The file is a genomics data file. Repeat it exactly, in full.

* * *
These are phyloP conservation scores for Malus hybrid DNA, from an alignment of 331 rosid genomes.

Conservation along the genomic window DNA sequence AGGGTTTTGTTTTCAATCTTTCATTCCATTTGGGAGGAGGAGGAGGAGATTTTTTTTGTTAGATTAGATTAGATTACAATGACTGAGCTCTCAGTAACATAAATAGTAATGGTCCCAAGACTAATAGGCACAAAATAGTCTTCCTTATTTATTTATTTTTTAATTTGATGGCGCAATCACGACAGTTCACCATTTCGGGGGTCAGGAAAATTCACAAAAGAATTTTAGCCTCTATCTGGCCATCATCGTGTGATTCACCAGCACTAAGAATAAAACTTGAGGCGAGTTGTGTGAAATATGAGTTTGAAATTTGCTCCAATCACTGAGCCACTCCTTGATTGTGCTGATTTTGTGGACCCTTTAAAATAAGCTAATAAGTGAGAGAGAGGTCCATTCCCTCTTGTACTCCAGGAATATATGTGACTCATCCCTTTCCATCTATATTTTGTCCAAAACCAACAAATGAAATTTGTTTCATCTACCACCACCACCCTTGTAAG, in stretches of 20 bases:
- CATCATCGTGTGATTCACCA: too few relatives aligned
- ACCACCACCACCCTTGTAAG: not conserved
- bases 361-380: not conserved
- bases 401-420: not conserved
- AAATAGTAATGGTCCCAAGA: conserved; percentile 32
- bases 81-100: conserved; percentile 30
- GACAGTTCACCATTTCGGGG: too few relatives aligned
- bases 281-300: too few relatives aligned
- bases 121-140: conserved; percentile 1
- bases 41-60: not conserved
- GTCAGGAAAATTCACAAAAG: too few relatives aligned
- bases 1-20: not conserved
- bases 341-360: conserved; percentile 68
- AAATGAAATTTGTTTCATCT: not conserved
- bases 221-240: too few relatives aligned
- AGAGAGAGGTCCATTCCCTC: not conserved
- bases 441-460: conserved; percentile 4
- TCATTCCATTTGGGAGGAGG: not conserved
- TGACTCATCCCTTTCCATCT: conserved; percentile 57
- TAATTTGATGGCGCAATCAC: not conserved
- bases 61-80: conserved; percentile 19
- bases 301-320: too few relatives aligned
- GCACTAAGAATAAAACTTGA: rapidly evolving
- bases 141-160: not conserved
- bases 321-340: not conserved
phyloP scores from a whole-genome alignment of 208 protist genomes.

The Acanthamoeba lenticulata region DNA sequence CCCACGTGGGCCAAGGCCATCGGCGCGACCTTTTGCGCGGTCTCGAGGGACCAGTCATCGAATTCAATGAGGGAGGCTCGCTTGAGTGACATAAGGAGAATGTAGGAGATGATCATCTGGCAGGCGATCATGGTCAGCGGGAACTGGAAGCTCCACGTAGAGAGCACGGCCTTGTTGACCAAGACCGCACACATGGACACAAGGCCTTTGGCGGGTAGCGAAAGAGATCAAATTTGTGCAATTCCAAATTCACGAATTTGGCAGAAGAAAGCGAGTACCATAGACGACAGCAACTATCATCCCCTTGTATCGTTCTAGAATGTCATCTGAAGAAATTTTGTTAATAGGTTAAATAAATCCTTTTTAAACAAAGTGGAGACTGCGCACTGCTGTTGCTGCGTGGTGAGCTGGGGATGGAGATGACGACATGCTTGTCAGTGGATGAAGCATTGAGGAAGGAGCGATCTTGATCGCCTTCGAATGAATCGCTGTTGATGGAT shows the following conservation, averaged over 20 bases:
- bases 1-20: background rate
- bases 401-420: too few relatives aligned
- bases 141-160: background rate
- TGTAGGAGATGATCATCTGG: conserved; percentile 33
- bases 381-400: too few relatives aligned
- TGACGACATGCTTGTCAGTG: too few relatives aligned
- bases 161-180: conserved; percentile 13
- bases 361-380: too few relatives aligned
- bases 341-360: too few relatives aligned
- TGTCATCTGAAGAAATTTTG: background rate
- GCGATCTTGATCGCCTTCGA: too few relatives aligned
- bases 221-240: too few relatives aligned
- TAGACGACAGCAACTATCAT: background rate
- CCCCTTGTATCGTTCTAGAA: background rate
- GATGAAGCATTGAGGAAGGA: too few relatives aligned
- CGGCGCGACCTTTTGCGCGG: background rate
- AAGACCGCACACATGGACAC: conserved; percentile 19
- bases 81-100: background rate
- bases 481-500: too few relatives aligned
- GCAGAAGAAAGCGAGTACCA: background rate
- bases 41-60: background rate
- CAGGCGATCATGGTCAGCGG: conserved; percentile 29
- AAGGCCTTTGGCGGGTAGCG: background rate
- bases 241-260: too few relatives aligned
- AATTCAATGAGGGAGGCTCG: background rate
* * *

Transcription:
These are phyloP conservation scores for Malus hybrid DNA, from an alignment of 331 rosid genomes.

Conservation along the genomic window DNA sequence AGGGTTTTGTTTTCAATCTTTCATTCCATTTGGGAGGAGGAGGAGGAGATTTTTTTTGTTAGATTAGATTAGATTACAATGACTGAGCTCTCAGTAACATAAATAGTAATGGTCCCAAGACTAATAGGCACAAAATAGTCTTCCTTATTTATTTATTTTTTAATTTGATGGCGCAATCACGACAGTTCACCATTTCGGGGGTCAGGAAAATTCACAAAAGAATTTTAGCCTCTATCTGGCCATCATCGTGTGATTCACCAGCACTAAGAATAAAACTTGAGGCGAGTTGTGTGAAATATGAGTTTGAAATTTGCTCCAATCACTGAGCCACTCCTTGATTGTGCTGATTTTGTGGACCCTTTAAAATAAGCTAATAAGTGAGAGAGAGGTCCATTCCCTCTTGTACTCCAGGAATATATGTGACTCATCCCTTTCCATCTATATTTTGTCCAAAACCAACAAATGAAATTTGTTTCATCTACCACCACCACCCTTGTAAG, in stretches of 20 bases:
- CATCATCGTGTGATTCACCA: too few relatives aligned
- ACCACCACCACCCTTGTAAG: not conserved
- bases 361-380: not conserved
- bases 401-420: not conserved
- AAATAGTAATGGTCCCAAGA: conserved; percentile 32
- bases 81-100: conserved; percentile 30
- GACAGTTCACCATTTCGGGG: too few relatives aligned
- bases 281-300: too few relatives aligned
- bases 121-140: conserved; percentile 1
- bases 41-60: not conserved
- GTCAGGAAAATTCACAAAAG: too few relatives aligned
- bases 1-20: not conserved
- bases 341-360: conserved; percentile 68
- AAATGAAATTTGTTTCATCT: not conserved
- bases 221-240: too few relatives aligned
- AGAGAGAGGTCCATTCCCTC: not conserved
- bases 441-460: conserved; percentile 4
- TCATTCCATTTGGGAGGAGG: not conserved
- TGACTCATCCCTTTCCATCT: conserved; percentile 57
- TAATTTGATGGCGCAATCAC: not conserved
- bases 61-80: conserved; percentile 19
- bases 301-320: too few relatives aligned
- GCACTAAGAATAAAACTTGA: rapidly evolving
- bases 141-160: not conserved
- bases 321-340: not conserved
phyloP scores from a whole-genome alignment of 208 protist genomes.

The Acanthamoeba lenticulata region DNA sequence CCCACGTGGGCCAAGGCCATCGGCGCGACCTTTTGCGCGGTCTCGAGGGACCAGTCATCGAATTCAATGAGGGAGGCTCGCTTGAGTGACATAAGGAGAATGTAGGAGATGATCATCTGGCAGGCGATCATGGTCAGCGGGAACTGGAAGCTCCACGTAGAGAGCACGGCCTTGTTGACCAAGACCGCACACATGGACACAAGGCCTTTGGCGGGTAGCGAAAGAGATCAAATTTGTGCAATTCCAAATTCACGAATTTGGCAGAAGAAAGCGAGTACCATAGACGACAGCAACTATCATCCCCTTGTATCGTTCTAGAATGTCATCTGAAGAAATTTTGTTAATAGGTTAAATAAATCCTTTTTAAACAAAGTGGAGACTGCGCACTGCTGTTGCTGCGTGGTGAGCTGGGGATGGAGATGACGACATGCTTGTCAGTGGATGAAGCATTGAGGAAGGAGCGATCTTGATCGCCTTCGAATGAATCGCTGTTGATGGAT shows the following conservation, averaged over 20 bases:
- bases 1-20: background rate
- bases 401-420: too few relatives aligned
- bases 141-160: background rate
- TGTAGGAGATGATCATCTGG: conserved; percentile 33
- bases 381-400: too few relatives aligned
- TGACGACATGCTTGTCAGTG: too few relatives aligned
- bases 161-180: conserved; percentile 13
- bases 361-380: too few relatives aligned
- bases 341-360: too few relatives aligned
- TGTCATCTGAAGAAATTTTG: background rate
- GCGATCTTGATCGCCTTCGA: too few relatives aligned
- bases 221-240: too few relatives aligned
- TAGACGACAGCAACTATCAT: background rate
- CCCCTTGTATCGTTCTAGAA: background rate
- GATGAAGCATTGAGGAAGGA: too few relatives aligned
- CGGCGCGACCTTTTGCGCGG: background rate
- AAGACCGCACACATGGACAC: conserved; percentile 19
- bases 81-100: background rate
- bases 481-500: too few relatives aligned
- GCAGAAGAAAGCGAGTACCA: background rate
- bases 41-60: background rate
- CAGGCGATCATGGTCAGCGG: conserved; percentile 29
- AAGGCCTTTGGCGGGTAGCG: background rate
- bases 241-260: too few relatives aligned
- AATTCAATGAGGGAGGCTCG: background rate